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i wrote some code that monitors a directory DIR with inotify() and when a file gets moved in DIR i get a .txt output of that file(its an nfcapd file with flows of my network interface). This happens every 5 minutes.

After that, i used Snort's DPX starter kit, with which you can extend Snort by writing your own preprocessor. This preprocessor,like all the others, is just a function that's executed every time a new packet is available. My problem is that i want, when a new file gets exported from my previous code(so every 5 minutes), to read that file inside the preprocessor's function.

So, is there any way of getting the time and executing only if it's the desired time?

if (time is 15:36){
    func(output.txt);}

i'm writing in c.

Thanks

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3  
You can do this but it smells like bad design. Can you give more details on what you're doing ? –  cnicutar Feb 10 '13 at 14:00
    
Why can't you run the code based on the inotify? –  Mats Petersson Feb 10 '13 at 14:06
    
they are separate source files. The "monitor_nfcapd" (the first-one) is outside Snort and has to remain like this. Also, i can't use inotify for this,since the preprocessor function executes something like 1000times/s(for every packet). So, i can only just check the time or a flag or something like this,every time the preprocessor function executes –  drazenmozart Feb 10 '13 at 14:12
    
@cnicutar i'm new to programming, so yes, it certainly is bad design!! :p –  drazenmozart Feb 10 '13 at 14:17

2 Answers 2

You can do something like the following:

#include <time.h>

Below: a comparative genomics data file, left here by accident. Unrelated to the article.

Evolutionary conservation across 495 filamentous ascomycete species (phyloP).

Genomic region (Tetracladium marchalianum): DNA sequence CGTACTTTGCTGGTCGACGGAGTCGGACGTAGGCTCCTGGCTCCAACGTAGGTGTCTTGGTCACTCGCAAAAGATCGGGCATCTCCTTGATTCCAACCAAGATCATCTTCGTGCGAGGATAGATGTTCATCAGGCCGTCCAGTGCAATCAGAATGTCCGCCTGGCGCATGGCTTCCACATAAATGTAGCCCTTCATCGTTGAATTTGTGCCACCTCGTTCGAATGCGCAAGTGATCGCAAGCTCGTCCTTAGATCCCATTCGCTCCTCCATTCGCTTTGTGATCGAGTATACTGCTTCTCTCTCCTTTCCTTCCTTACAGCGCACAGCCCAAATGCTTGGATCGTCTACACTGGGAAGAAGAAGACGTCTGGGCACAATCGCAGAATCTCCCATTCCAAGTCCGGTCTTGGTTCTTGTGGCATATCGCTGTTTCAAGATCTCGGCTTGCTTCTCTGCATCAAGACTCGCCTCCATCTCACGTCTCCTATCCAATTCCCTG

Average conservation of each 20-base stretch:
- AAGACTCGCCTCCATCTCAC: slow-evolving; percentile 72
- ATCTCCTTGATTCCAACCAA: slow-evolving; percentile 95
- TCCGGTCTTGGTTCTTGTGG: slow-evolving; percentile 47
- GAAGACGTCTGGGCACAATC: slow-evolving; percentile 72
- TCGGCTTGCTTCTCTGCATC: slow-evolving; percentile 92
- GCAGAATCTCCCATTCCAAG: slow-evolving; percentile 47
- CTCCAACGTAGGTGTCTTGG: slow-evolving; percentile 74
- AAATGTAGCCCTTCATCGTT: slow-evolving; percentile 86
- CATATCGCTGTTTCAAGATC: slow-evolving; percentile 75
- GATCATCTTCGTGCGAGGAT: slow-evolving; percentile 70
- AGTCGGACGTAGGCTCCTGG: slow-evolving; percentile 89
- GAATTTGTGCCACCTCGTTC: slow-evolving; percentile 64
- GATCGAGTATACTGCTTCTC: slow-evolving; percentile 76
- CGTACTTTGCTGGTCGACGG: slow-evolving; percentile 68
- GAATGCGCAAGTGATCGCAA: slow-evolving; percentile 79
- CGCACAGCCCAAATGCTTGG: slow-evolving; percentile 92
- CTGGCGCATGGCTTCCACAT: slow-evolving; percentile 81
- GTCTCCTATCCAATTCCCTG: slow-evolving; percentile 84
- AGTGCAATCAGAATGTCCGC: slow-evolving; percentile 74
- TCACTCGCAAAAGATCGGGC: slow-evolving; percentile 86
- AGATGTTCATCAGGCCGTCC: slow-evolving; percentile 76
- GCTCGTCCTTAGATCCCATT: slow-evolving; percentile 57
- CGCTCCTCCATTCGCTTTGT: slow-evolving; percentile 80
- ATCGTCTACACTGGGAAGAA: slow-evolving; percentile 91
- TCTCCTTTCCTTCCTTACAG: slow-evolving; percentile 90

...

time_t t = time(NULL); //obtain current time in seconds
struct tm broken_time;
localtime_r(&t, &broken_time); // split time into fields

if(broken_time.tm_hour == 15 && broken_time.tm_min == 36) { //perform the check
    func(output.txt);
}
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Since you're using inotify, I'm assuming your environment supports POSIX signals.

You can use alarm() to raise a signal after a predetermined amount of time has passed and have the appropriate signal handler do whatever work you need to do. It would avoid what I think is going to end up being a very ugly infinite loop in your code.

So, in your case, the function handling SIGALRM would not need to worry what time it was, it would know that a predetermined amount of time has passed by the fact that it was entered. However, you'll need to provide some context that function can access to know what to do, kind of hard to suggest how without seeing your code.

I'm not entirely sure you're going down the right path with this, but using alarm() would probably be the sanest approach given what you described.

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i think i just needed something like gettimeofday(), but thanks, i'll try both! –  drazenmozart Feb 11 '13 at 20:12
    
No worries, sounds like an interesting project :) If you end up doing something completely different, don't hesitate to provide your own answer as well. –  Tim Post Feb 11 '13 at 23:10

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